Tooling cost associated with manufacturing a SM mold is a difficult and detailed task in itself. It is a complex function of the mold size, machining and finishing requirements, and the complexity of the desired part. Costly special mold equipment, such as side-actions, core pullers and/or threaders may need to be incorporated into the mold. Gating and venting considerations also add into the tooling costs.

These considerations, along with several unique ones, carry into MSM tooling estimation. A given MS mold is always much more complex than a SMM mold with similar features. MSM requires molds with more cavities and more complex gating systems. MSM always requires hot runner systems, and more sophisticated control schemes. Additionally, specialized subsystems such as rotary platens, index plates, or core toggles must be built into MS molds.

Furthermore, specialized DFM rules have to be considered when designing proper MS molds. Issues such as mold shut-offs that deform partially-complete components ("crush"), interface problems such as flash/weld lines, and more complex flow and cooling characteristics need to be considered. In general, the increased complexity of MS mold tooling requires a revised set of the existing cost-estimation tools based on SMM.

Processing Costs

A final important cost factor that needs to be assessed is the set of costs associated with performing the injection molding process. These costs include power consumption, auxiliary operation costs (such as inspection), and factory overhead costs. For SMM, the most common processing cost estimation scheme simply involves multiplying the total part processing time (the cycle time) by an averaged machine hourly rate (MHR). This rate is usually a simple function of machine size and geographical location. Because there exists an abundance of historic cost-estimation data for SMM, computing a MHR for a given SM machine is simple task of performing a table-lookup. For MSM, this simple scheme could be adapted as well, provided the MHR was known. Unfortunately, no such data yet exists for MSM.

Obtaining this MHR for MSM is a complex task because of the inherent differences in MSM. The multiple injection units and rotating mold components can have significantly different power and other resource consumption rates. Additionally, the secondary operations associated with injection molding (e.g. assembly, inspection, packaging, etc.) can be totally different for SMM and MSM. For example, a MSM version of a product will require no assembly, but may require a more advanced inspection procedure then a SMM version of the same product. These, among several other factors must be considered in calculating an appropriate MHR.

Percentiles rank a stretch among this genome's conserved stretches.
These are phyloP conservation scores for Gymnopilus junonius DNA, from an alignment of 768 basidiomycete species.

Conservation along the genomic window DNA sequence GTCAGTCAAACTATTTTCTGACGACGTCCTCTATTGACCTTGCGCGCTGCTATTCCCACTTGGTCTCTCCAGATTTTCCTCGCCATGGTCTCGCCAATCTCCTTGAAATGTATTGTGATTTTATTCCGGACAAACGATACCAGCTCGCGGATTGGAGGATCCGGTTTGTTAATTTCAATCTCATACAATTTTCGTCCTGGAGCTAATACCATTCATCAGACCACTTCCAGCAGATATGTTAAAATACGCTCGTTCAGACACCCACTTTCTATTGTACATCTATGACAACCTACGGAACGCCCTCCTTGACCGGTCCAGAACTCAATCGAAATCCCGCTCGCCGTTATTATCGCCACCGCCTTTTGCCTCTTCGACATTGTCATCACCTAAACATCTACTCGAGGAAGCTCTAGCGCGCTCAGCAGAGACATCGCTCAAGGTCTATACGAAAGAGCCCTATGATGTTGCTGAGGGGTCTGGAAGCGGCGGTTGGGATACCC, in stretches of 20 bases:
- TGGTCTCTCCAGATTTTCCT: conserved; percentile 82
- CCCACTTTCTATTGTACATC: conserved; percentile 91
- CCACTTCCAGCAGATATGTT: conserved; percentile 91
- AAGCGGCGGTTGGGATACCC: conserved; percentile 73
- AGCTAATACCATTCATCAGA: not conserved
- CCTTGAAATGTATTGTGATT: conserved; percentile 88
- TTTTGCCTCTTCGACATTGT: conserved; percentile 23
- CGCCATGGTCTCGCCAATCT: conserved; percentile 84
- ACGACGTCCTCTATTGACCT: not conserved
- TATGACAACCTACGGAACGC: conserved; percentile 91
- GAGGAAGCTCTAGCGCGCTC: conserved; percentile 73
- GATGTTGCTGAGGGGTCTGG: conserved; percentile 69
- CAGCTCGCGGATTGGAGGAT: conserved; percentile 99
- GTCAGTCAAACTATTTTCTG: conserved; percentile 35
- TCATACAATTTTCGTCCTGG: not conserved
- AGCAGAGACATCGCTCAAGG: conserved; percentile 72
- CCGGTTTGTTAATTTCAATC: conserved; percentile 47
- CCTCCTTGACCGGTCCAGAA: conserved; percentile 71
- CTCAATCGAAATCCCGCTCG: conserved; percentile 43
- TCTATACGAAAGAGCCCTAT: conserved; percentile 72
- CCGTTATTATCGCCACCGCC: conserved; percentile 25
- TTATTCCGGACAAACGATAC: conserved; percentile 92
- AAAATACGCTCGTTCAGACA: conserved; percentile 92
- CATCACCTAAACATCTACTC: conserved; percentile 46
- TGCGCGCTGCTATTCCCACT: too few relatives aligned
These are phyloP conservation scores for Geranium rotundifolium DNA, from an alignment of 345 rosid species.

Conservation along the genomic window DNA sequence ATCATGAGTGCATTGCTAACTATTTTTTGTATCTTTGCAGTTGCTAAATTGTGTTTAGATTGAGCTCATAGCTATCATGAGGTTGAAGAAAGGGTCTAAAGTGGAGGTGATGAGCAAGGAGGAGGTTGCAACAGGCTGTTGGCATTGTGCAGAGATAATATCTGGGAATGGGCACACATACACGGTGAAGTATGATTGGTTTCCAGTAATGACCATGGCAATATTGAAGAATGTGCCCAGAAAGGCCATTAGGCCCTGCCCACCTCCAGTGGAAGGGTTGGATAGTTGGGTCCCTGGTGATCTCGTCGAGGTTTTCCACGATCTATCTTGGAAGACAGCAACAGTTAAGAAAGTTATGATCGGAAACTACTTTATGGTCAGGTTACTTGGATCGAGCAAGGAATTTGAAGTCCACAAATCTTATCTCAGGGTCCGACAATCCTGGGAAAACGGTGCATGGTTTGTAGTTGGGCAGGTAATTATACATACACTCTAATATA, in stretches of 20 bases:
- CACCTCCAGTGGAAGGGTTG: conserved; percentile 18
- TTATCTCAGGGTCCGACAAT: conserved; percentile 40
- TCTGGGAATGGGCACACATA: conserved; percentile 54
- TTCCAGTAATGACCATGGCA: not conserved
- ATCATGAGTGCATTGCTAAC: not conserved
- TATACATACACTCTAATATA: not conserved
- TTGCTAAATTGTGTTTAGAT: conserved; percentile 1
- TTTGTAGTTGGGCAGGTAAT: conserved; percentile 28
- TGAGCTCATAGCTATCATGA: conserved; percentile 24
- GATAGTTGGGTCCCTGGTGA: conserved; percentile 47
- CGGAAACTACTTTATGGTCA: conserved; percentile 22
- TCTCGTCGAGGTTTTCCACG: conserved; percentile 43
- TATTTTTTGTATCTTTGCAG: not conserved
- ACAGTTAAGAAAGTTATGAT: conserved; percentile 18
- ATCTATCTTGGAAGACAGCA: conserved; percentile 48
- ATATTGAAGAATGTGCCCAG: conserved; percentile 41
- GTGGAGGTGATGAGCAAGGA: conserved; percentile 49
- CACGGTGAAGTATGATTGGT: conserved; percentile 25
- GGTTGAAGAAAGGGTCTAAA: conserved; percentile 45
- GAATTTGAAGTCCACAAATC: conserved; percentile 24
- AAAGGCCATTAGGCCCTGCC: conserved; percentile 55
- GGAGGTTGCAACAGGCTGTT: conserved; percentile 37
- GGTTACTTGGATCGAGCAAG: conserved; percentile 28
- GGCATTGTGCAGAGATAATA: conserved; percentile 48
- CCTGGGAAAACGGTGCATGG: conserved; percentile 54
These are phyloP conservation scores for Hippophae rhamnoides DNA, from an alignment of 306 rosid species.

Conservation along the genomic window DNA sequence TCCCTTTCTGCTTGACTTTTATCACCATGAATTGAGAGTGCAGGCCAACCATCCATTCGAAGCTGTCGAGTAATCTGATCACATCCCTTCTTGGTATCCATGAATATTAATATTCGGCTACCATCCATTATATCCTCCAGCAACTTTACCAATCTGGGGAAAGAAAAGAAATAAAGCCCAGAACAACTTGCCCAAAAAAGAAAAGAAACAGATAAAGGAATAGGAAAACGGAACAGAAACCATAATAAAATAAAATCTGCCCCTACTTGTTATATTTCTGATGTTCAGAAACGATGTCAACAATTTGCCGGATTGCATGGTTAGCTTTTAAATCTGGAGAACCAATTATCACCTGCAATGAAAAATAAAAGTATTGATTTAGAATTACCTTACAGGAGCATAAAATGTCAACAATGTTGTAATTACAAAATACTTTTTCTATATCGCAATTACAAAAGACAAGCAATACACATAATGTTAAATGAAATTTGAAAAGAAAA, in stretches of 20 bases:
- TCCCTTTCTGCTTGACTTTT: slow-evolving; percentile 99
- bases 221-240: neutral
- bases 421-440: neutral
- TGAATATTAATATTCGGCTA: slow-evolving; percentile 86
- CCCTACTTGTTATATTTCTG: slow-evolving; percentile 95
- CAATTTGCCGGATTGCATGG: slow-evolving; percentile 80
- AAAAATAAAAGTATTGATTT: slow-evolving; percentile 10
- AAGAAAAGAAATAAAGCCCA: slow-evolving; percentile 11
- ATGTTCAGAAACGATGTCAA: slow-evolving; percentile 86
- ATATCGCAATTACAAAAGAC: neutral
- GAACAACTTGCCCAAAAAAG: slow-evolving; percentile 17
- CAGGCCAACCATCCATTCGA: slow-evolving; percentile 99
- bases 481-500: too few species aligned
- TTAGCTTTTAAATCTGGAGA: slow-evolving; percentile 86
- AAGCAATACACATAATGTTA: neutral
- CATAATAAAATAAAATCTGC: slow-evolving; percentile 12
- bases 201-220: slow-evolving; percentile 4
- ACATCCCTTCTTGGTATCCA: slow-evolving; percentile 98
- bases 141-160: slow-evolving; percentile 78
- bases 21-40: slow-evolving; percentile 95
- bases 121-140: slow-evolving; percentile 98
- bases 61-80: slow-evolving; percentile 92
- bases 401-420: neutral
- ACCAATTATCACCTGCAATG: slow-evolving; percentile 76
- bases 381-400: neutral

Further complicating matters is the issue of cycle time. Cycle time is perhaps the single most important factor affecting processing cost. With SMM, the cycle time is usually estimated by computing an approximate part cooling time. This cooling time is in turn affected by several parameters such as part volume, wall thickness, and material properties. However, for MSM, the cycle time becomes an even more complex function due to the multiple materials' cooling requirements as well as differences in the process itself. For instance, in a two-material product, the cooling time for each material and the time required to rotate a rotary platen by 180 must be factored into the cycle time, among other things.


When attempting to justify the use of MSM for a given application, it is crucial to have accurate cost-estimation data based on the conceptual CAD model of the desired object. In order to promote MSM as a viable alternative to SMM&A, a cost-estimation model needs to be developed. The model should be efficient, accurate and insensitive to small changes in the input. An optimal model would use geometric information derived from the CAD model to calculate all the costs associated with producing a certain number of desired pieces. Thus, the problem of cost-estimation is by no means easy and deserves special attention.